"From June to September we were basically fronting the cost," says Joe Ader, director of Family Promise, an agency the city had tasked to specifically help families. "We were spending out of pocket."

But their spending limit peaked at about $600,000 — they couldn't afford to pay out any more reimbursements until they were reimbursed by the city, and sometimes that took weeks.

But he gives the city credit for quickly addressing the issue. Ader says that by September the city started fronting their organizations the money to pay the incoming applications ahead of time.

5. RENTAL ASSISTANCE AGENCIES HAD TO AT LEAST TRY TO GET A SIGNATURE FROM BOTH THE LANDLORD AND THE TENANT

If the landlord cooperates, the landlord gets the money to pay off the rent they're owed. If the landlord doesn't respond, that money is paid directly to the tenant. But that requirement itself adds time.

"You have to spend three weeks to make sure the landlord has a chance to respond if they want the money," says Mahmud. "You can't go faster than that if the landlord is silent."

The money funneled through the Washington State Department of Commerce came with an additional catch: Landlords had to promise they wouldn't evict their tenants for the next six months. And for some landlords — particularly larger landlords, Ader says — that wasn't a promise they wanted to make.

And Corker says that some landlords have struggled getting cooperation from the other end.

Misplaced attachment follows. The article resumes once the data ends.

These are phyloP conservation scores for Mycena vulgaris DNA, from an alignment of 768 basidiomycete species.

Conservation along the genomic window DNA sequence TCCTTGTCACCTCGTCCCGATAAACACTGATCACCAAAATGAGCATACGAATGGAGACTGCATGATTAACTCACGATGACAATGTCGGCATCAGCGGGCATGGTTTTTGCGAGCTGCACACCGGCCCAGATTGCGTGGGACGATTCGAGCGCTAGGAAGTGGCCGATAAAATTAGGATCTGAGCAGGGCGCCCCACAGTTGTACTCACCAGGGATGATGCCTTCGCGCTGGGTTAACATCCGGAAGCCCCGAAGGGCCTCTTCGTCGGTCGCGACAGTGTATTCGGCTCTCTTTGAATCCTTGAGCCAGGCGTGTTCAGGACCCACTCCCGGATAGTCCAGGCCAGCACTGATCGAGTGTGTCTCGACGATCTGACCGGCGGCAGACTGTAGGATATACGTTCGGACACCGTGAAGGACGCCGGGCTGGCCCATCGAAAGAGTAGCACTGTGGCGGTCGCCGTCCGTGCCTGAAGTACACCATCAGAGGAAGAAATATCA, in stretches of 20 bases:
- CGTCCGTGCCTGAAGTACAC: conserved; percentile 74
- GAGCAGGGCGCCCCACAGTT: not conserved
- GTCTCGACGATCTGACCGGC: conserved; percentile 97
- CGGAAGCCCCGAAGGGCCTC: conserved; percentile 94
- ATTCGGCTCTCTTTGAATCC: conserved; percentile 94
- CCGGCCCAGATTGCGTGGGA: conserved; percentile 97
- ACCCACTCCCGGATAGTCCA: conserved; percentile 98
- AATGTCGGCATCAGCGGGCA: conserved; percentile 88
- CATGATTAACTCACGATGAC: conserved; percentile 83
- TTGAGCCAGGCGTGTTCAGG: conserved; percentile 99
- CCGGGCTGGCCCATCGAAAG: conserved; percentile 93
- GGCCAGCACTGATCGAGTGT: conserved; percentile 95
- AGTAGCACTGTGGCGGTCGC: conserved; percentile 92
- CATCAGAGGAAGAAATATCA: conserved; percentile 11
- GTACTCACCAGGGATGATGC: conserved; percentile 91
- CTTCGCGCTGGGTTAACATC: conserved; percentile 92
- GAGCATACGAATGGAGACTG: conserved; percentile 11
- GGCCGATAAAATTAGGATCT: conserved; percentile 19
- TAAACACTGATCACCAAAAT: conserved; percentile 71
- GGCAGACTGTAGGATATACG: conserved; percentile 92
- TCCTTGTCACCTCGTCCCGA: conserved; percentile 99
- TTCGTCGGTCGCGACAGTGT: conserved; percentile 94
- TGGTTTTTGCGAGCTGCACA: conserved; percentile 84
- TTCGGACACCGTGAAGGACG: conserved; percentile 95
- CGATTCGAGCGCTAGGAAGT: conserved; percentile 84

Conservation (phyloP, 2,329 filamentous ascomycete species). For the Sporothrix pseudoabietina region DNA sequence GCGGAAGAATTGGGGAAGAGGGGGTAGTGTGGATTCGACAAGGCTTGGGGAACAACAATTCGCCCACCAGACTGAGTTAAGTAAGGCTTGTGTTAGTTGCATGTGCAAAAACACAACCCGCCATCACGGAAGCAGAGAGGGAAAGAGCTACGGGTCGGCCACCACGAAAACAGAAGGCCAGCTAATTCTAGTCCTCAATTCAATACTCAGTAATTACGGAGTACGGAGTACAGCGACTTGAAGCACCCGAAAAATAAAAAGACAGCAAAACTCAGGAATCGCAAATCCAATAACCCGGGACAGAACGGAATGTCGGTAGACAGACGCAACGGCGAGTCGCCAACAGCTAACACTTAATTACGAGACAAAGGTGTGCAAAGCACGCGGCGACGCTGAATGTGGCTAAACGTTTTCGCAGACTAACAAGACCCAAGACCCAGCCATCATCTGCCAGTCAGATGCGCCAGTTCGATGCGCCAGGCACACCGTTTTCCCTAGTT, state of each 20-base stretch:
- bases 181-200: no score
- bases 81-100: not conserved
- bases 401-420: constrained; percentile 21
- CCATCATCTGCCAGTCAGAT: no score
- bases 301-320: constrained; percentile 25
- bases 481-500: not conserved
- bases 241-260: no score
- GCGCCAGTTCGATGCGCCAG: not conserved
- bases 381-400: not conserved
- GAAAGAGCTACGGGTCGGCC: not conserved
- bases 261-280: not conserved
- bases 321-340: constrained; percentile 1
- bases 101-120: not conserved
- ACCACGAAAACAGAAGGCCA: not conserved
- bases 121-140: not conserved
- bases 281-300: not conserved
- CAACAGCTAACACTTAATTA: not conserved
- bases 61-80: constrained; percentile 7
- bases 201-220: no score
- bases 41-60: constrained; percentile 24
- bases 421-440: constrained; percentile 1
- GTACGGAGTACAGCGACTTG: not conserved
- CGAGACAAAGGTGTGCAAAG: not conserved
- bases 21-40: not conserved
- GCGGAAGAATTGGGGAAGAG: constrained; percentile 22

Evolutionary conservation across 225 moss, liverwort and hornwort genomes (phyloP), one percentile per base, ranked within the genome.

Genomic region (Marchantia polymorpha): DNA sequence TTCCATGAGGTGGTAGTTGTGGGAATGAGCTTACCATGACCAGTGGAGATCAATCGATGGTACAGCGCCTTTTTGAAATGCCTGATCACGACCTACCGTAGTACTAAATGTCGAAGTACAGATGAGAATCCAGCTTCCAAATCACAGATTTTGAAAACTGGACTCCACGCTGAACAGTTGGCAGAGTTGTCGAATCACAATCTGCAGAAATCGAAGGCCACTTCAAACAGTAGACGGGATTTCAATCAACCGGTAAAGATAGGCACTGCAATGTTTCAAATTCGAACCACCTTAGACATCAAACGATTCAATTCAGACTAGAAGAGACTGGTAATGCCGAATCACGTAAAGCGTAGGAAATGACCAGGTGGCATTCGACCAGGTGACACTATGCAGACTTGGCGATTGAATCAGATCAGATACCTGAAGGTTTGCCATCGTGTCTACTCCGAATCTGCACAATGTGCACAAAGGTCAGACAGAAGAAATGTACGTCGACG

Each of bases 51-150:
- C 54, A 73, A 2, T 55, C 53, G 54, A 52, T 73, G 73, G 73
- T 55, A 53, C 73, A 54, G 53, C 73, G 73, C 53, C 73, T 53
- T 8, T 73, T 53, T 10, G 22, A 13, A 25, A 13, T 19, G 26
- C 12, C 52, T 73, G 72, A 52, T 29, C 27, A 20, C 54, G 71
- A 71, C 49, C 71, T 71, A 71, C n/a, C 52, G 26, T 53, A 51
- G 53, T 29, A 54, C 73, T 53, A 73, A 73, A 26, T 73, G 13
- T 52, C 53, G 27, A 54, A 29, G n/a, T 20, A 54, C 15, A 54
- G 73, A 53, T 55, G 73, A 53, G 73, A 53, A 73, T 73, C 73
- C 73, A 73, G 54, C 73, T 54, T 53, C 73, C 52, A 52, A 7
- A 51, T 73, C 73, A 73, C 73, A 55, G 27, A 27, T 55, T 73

"Something I'll never understand is the fact that some of the evictions that have taken place are basically tenants that refused to participate in the process," Corker says.

6. THE RULES WERE A BURDEN — AND KEPT CHANGING

But plenty of tenants were willing to work to get assistance, but they found themselves confronted with a thicket of red tape when they tried.

Everything, from their income to how much they were behind on rent, had to be documented, Weltz says.

"And in a COVID situation, sometimes getting documentation can be very frustrating," Weltz says.

Some businesses have remained remote-work-only while others closed during the pandemic.

"Maybe they couldn't get verification they owed back rent," says Terri Anderson, director of the Spokane Tenants Union. "Or they had to go to a job they lost three jobs ago to be able to get information about what their income loss was."

A huge part of the workload, Weltz says, was the time it takes to call back and help the hundreds of people who applied without submitting the required documents.

"It really requires a lot of handholding," Weltz says. "Even the workers weren't that clear, because it was a little convoluted."

So everyone breathed a sigh of relief when, in August, the U.S. Department of the Treasury clarified that tenants could "self-attest" if they didn't have access to all their paperwork.